After six months, I knew that yoga would be part of my life forever. The discipline required in practising the postures extends to the discipline of the mind, which naturally has a direct influence in controlling the bad habits, such as random eating and 'couch potato' syndrome. Yoga addresses all the apparent factors connected to weight matters - uncontrolled eating habits, lack of physical movement, emotional reactions, lack of physical energy, lack of mental energy and stress.
I did not consciously follow a particular eating plan, but just brought a few changes into action. My teacher suggested in the beginning to focus on just one item of food such as bread, and eliminate that from my diet. This was an easy way of introducing a discipline into my daily eating and of course controlled the intake of all the high calorie sandwich fillings. Most people know the basic principles of a balanced diet and I just tried to supplement this with the yogic principle of awareness.
In the teachings of Swami Satyananda, I read that a portion of food is equal to one handful and just bringing this awareness to my servings allowed me to cut down on the quantity of food eaten. Best of all, I learnt to cook vegetarian meals using Indian spices and as a result never felt deprived of tasty, flavourful and interesting food. I did not try to eliminate everything that was familiar in my life, but gradually found myself choosing a healthier option at home. The beauty of yoga is that without being totally wrapped up in the process, my weight began to move and over a period of 18 months, I lost 25 kgs.
The weight loss has been a very positive spin off of my yoga practice, but this is just a manifestation of a far subtler inner shift. The changes are not only apparent in my physical body, but I began to experience the vitality known as prana, which influences every aspect of our existence. The asanas (postures), pranayama (breathing practices) and meditations are responsible for activating and directing the prana within the body and the mind, and I have not felt this good for years. When one becomes trapped inside an overweight body, those trappings extend into all aspects of one's life - lack of energy, lack of self-confidence, lack of self-motivation. Food provides instant emotional comfort; physical exercise is an effort that the lazy mind often avoids. This sets a pattern of behaviour and you are caught up in a vicious cycle. I am still not by any means a skinny bean, but there is a song in my heart and a purpose to my day. I have also expanded my experience through reading and have found comfort in the knowledge that although I have not been a long-time practitioner of yoga, my inner feelings have had synchronicity with yogic philosophy for many years.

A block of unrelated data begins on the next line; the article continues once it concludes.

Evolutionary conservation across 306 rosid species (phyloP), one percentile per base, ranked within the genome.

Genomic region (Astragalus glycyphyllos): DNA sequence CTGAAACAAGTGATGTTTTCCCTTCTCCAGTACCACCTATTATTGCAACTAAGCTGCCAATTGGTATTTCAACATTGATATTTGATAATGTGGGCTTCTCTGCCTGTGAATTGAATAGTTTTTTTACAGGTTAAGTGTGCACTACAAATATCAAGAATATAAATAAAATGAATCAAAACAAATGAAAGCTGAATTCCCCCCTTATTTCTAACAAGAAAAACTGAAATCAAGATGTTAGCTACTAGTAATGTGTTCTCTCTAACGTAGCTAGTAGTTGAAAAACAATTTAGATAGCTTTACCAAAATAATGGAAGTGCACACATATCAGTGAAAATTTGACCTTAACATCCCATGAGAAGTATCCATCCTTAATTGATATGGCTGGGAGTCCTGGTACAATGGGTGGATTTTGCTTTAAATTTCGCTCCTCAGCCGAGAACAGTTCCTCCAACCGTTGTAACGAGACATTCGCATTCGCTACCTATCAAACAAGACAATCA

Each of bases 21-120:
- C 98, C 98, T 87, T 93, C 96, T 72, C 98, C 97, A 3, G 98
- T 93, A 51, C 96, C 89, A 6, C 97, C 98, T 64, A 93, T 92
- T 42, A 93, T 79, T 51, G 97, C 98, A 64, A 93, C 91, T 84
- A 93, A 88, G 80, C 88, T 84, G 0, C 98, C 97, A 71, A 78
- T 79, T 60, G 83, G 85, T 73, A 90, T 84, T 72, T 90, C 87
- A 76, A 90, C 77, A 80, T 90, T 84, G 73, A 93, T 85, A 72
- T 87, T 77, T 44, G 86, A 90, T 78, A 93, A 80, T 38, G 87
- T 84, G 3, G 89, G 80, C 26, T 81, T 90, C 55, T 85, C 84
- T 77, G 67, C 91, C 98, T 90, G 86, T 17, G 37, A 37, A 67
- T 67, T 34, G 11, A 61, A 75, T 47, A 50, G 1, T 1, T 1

Whenever one becomes involved in a learning experience, there is a two-way process. My teacher gave me all the tools to embrace yoga in my everyday life. Often the learning process is challenging and full of stumbling blocks, but looking back I know Satyananda Yoga was the 'spark' needed to set off my journey of discovery. Ultimately you are responsible for yourself, but yoga provides you with the skills - namely awareness, patience and discipline - which open up new levels of experience.
Within six months, I joined the general classes and found that my fears were completely unfounded. 'Yoga is for everyone' - all shapes and sizes, each one with his or her own capabilities and drawbacks. There is no pressure to compete or compare. Recently I have made the shift from student to teacher and find myself being challenged on a different level, but what a privilege it is to have the opportunity to share everything that I have been taught. When people ask me, why I chose yoga, I always reply, "Yoga chose me." And every day I say thank you.